“Sigh no more, Ladies, sigh no more, Men were deceivers ever, One foot in sea and one on shore, To one thing constant never.”
—Shakespeare, Much Ado About Nothing
The era of those physicians whose early practice was informed by familiarity with the (even now) unsurpassed efficacy, for severe depression, of monoamine oxidase inhibitors (MAOI), is ending. A number of authors have reviewed this subject and noted the continuing decline in the use of MAOIs, and also the fact that younger physicians have almost no experience of them. 1 – 4 It has also been observed that they continue to be recommended in most guidelines, and that they are invaluable in the treatment of severe and intractable cases of depression. 4 – 14 It is noteworthy, contrary to popular current belief, that patients themselves frequently rate MAOIs as being more effective than “newer” drugs and as having fewer side effects. 15 – 17 Many experienced colleagues have shared the satisfaction of seeing patients who have enjoyed complete remission from many years of illness, after only a few weeks on an MAOI, having previously failed to get an adequate response from the panoply of modern remedies (as well as ECT). Such patients, understandably, may be angry that they were not even offered the option of such treatment earlier in the burdensome course of their suffering. Even when patients have requested an MAOI, it has often been refused, with a comment such as “we don’t use drugs like that any more, they’re dangerous.”
So, after more than 50 years, where are we? What explains this discrepancy between the published literature and the view of experienced practitioners contrasted with the reality of the near-total lack of use of MAOIs? (Current usage is about 0.1% of all antidepressant scripts. 7 )
The purpose of this editorial is to address this discrepancy, to draw attention to recent data, to encourage doctors to consider these drugs earlier in the illness-course of patients, and most particularly to illuminate issues that are perceived as major hurdles. These hurdles cause doctors to shy away from using MAOIs, but they are largely illusory. The two most prominent seem to be (1) the misperception that there are frequent drug interactions and (2) that there is a major risk of ingesting excessive tyramine (Tyr). Neither hurdle is complex nor difficult to overcome if the latest scientific evidence is considered. 2 , 8 , 18 – 21 The ability to properly manage MAOI treatment should be in the repertoire of all psychiatrists. It is regrettable that this is not the case. Statements that MAOIs are “outmoded” and “dangerous drugs” are both wrong and unprofessional, yet they are frequently encountered.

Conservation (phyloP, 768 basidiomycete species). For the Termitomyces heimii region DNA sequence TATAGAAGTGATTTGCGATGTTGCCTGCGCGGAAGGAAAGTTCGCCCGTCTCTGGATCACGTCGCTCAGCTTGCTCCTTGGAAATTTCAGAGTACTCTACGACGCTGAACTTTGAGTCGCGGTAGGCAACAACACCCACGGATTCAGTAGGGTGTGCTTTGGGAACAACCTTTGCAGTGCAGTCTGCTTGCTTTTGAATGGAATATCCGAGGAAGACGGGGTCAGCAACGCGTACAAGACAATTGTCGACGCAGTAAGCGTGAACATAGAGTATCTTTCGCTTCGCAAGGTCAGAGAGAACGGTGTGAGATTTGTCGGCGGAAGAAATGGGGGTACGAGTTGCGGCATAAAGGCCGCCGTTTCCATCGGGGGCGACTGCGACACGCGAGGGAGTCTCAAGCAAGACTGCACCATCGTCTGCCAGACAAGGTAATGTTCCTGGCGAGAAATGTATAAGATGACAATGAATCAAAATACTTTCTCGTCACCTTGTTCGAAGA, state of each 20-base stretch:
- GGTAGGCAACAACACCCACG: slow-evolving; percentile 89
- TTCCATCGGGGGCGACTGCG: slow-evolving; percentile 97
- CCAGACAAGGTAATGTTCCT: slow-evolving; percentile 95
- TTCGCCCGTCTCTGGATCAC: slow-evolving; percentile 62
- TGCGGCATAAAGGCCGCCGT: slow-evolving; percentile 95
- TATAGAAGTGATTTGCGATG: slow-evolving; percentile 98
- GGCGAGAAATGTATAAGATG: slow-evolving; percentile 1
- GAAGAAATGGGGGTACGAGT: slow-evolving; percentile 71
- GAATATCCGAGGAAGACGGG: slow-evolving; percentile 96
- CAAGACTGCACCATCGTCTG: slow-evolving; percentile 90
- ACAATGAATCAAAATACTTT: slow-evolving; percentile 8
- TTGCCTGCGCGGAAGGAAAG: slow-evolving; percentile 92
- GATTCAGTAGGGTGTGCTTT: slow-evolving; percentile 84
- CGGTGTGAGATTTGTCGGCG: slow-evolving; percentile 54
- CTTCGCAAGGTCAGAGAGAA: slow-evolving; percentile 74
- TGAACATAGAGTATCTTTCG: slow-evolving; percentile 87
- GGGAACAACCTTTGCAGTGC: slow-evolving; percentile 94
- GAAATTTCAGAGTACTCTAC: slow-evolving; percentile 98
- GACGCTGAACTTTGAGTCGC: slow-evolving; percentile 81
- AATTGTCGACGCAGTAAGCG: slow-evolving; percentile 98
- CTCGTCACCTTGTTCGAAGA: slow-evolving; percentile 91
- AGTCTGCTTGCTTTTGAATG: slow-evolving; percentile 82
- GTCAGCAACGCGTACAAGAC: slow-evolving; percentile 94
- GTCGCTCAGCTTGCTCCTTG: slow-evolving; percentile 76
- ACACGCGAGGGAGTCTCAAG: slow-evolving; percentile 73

There are no significant pharmaco-kinetic interactions that involve MAOIs, 8 which is more than can be said for most other “new” drugs.
The main serious interaction between MAOIs and other therapeutic drugs is the pharmaco-dynamic interaction of serotonin toxicity (ST), which is caused only by the co-ingestion of serotonin reuptake inhibitors (SRIs). Contrary to the opinions expressed in many texts, other so-called “serotonergic” drugs that are not significant SRIs, like trazodone, mirtazapine, tryptans, etc, are not a risk for serious ST interactions. 20 , 22 , 23 For example, mirtazapine is not an SRI, but it is a potent antagonist at post-synaptic 5-HT2A receptors and prevents ST in the animal model. 24 , 25 Imipramine is a quintessential example of how the spectrum concept of ST elucidates the clinical potency of drugs. I have elaborated that point previously; see table 3 in Gillman. 20 Imipramine has been involved in many ST interactions, some fatal even in therapuetic doses (eg, most recently, as described in Otte et al 26 ; many cases were documented in the 1960s and are described in Gillman 27 ). Imipramine is “borderline” in relation to precipitating ST at therapeutic doses, and that is consistent with its lower SERT potency (vs clomipramine); that is discussed in detail in Gillman. 28
Learning which drugs are significant SRIs is straightforward, and the considerations clarifying this are explained in a series of recent review papers. 8 , 18 , 20 , 21 The sources cited herein have been chosen because they explain and dispel the numerous myths and mistaken assumptions about the use of MAOIs, such as the following:
They cannot be combined safely with tricyclic antidepressants (false, with the exception of clomipramine and imipramine).
Serotonin toxicity is possible with a wide range of drugs (false, only potent SRIs).
It is difficult to swap to and from other drugs (false, in fact one can safely co-administer them with any therapeutic psychotropic drug except one that has significant potency as an SRI).
They need to be ceased before anesthesia (false), and that opioid analgesia cannot be used (false, except for opiates that are SRIs, such as tramadol and meperidine [pethidine]).